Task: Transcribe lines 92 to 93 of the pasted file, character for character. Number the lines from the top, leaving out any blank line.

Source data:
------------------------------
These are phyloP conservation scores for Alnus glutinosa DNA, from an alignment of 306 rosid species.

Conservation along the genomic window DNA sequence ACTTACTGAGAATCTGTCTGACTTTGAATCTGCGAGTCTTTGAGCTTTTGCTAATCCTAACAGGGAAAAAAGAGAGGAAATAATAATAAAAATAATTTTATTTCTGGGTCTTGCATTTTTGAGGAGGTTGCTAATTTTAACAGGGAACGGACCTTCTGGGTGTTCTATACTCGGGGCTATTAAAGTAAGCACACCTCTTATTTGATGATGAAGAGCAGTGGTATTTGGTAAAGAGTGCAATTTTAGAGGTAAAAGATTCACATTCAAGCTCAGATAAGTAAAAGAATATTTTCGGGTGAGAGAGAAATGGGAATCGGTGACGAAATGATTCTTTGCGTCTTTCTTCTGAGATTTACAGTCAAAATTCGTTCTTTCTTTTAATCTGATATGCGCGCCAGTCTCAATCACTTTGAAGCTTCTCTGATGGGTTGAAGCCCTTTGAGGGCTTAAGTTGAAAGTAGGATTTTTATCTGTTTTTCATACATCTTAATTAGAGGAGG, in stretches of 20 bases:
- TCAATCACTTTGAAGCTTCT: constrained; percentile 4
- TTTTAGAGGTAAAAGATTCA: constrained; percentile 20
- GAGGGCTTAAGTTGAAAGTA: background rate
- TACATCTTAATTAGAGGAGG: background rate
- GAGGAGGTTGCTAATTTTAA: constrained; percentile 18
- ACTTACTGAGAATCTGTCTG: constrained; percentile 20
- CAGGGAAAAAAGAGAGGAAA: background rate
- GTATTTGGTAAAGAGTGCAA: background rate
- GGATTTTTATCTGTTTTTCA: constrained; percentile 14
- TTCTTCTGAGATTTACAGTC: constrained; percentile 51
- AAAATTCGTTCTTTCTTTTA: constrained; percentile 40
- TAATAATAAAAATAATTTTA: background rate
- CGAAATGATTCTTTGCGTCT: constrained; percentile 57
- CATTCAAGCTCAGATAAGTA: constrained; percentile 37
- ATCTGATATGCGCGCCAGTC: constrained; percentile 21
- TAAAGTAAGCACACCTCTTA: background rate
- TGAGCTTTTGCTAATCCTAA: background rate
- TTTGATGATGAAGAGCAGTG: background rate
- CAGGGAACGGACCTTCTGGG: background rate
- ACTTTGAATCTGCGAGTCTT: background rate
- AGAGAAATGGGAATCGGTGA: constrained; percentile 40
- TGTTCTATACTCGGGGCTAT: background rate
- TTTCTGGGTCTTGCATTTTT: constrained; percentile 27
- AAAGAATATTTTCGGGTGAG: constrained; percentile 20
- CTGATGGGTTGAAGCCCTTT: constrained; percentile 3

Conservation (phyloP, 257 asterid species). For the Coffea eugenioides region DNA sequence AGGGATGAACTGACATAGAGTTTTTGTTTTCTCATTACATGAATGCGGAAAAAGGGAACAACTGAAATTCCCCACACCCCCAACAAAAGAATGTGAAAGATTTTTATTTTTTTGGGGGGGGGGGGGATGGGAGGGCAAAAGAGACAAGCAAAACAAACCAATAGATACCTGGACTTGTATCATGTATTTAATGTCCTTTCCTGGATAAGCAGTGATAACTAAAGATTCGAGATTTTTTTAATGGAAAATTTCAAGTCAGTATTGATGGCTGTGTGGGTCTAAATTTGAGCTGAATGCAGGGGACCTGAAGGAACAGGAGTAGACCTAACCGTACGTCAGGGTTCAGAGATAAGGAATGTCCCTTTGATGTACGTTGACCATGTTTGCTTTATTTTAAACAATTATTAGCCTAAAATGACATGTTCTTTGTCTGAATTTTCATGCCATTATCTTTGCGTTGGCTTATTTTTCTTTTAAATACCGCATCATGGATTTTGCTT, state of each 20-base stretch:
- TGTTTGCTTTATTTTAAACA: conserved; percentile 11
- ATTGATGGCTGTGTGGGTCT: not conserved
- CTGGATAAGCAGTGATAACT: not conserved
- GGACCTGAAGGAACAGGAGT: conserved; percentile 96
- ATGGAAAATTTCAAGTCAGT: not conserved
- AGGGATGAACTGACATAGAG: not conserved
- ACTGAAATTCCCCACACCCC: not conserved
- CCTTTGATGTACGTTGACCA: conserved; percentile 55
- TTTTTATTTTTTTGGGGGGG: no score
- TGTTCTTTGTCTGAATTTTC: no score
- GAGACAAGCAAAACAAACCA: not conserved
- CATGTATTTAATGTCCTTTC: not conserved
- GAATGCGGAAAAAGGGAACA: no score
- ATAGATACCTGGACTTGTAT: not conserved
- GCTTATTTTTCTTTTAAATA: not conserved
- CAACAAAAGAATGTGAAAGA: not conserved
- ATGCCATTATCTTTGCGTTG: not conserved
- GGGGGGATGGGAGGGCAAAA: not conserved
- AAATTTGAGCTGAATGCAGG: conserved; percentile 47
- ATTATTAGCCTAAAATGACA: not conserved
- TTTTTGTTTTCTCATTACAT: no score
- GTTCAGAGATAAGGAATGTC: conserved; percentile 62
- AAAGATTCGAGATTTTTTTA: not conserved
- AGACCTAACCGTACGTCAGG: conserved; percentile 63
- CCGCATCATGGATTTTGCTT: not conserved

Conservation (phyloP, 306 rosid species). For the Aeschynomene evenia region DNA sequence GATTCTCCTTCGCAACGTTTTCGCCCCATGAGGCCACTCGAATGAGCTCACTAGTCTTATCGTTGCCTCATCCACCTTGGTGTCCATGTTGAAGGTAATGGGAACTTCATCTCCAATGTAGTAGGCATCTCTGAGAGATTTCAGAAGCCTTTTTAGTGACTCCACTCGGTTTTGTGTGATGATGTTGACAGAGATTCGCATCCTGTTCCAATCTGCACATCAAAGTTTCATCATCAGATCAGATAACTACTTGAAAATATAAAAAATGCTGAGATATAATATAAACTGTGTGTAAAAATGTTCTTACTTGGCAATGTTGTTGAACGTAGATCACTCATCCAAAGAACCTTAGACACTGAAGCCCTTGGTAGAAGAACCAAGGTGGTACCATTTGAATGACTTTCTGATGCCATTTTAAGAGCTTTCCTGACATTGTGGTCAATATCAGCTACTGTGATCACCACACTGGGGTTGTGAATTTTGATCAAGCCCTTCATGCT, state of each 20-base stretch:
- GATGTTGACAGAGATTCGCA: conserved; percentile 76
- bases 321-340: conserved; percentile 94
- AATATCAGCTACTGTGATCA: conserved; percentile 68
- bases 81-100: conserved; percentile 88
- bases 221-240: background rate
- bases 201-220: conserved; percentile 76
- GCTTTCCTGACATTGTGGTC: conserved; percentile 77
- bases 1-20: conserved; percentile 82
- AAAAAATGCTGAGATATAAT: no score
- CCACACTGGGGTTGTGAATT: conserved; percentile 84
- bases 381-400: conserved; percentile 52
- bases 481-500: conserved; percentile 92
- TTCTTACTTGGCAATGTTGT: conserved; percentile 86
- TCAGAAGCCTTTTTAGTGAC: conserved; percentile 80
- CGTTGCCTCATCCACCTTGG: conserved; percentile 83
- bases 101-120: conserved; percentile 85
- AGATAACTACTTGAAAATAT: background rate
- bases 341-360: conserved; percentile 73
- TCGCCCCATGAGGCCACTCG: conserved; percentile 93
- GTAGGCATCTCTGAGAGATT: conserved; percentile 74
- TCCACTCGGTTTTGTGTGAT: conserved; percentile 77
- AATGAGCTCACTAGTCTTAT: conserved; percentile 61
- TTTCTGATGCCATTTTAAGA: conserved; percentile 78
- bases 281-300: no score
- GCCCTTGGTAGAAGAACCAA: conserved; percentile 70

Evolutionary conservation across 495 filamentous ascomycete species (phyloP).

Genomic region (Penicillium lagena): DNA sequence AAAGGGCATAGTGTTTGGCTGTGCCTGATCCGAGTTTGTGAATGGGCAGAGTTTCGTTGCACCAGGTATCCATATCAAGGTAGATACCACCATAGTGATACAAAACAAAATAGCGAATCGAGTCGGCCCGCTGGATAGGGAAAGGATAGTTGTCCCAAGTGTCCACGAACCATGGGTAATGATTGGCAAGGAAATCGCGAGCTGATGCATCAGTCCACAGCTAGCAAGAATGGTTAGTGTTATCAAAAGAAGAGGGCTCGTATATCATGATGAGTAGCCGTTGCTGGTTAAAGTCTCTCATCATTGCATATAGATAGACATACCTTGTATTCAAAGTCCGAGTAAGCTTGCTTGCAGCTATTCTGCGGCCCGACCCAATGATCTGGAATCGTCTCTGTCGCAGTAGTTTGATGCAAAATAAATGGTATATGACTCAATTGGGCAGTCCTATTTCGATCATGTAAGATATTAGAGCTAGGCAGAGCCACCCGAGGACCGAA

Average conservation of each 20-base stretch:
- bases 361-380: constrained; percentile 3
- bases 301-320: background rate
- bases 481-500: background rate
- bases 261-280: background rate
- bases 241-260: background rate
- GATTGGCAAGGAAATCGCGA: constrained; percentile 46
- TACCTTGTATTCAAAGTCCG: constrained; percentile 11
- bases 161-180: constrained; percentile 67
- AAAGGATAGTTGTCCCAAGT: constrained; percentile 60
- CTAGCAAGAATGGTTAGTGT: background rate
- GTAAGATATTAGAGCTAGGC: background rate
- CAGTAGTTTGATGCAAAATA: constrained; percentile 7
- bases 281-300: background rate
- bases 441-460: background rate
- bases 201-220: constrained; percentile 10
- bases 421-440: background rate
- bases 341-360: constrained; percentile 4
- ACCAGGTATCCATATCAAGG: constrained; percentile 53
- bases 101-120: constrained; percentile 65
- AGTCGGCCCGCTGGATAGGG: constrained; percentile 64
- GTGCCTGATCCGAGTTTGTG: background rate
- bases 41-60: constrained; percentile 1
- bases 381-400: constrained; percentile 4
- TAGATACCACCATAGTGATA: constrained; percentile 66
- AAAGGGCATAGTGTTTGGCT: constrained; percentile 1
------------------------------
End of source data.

- CTAGCAAGAATGGTTAGTGT: background rate
- GTAAGATATTAGAGCTAGGC: background rate